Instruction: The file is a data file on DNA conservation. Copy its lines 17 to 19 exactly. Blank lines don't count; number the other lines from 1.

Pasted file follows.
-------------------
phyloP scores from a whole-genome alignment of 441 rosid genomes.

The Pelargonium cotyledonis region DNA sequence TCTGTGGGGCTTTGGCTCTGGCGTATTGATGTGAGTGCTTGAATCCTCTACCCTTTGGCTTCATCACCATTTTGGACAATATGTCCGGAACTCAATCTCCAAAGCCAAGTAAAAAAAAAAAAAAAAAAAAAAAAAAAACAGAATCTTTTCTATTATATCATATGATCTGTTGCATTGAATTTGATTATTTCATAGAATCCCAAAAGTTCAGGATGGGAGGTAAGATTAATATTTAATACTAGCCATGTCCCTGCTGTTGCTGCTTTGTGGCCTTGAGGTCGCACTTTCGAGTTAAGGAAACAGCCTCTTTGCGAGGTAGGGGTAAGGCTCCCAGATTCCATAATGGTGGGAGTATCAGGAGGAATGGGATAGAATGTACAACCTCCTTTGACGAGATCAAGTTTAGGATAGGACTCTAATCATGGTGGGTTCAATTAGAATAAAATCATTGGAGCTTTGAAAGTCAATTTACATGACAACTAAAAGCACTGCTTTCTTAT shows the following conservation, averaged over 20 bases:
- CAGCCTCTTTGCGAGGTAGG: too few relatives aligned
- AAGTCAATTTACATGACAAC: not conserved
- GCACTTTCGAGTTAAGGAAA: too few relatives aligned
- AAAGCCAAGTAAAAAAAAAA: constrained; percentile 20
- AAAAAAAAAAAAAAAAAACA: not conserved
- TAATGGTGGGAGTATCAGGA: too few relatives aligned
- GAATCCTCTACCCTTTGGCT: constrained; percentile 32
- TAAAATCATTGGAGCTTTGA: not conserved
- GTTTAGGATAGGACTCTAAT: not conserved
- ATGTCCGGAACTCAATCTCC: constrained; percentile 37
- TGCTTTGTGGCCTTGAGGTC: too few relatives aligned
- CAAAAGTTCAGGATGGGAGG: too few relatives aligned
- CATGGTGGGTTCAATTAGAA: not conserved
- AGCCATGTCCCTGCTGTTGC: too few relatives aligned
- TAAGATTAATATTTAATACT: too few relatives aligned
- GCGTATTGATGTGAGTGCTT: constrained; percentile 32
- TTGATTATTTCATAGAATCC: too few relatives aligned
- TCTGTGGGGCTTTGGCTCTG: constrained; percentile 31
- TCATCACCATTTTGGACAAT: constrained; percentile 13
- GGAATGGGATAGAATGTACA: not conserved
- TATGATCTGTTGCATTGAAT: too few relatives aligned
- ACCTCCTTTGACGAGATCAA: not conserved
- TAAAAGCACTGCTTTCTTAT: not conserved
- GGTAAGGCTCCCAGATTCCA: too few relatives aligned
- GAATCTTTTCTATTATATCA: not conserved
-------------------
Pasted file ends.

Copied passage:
- TAAGATTAATATTTAATACT: too few relatives aligned
- GCGTATTGATGTGAGTGCTT: constrained; percentile 32
- TTGATTATTTCATAGAATCC: too few relatives aligned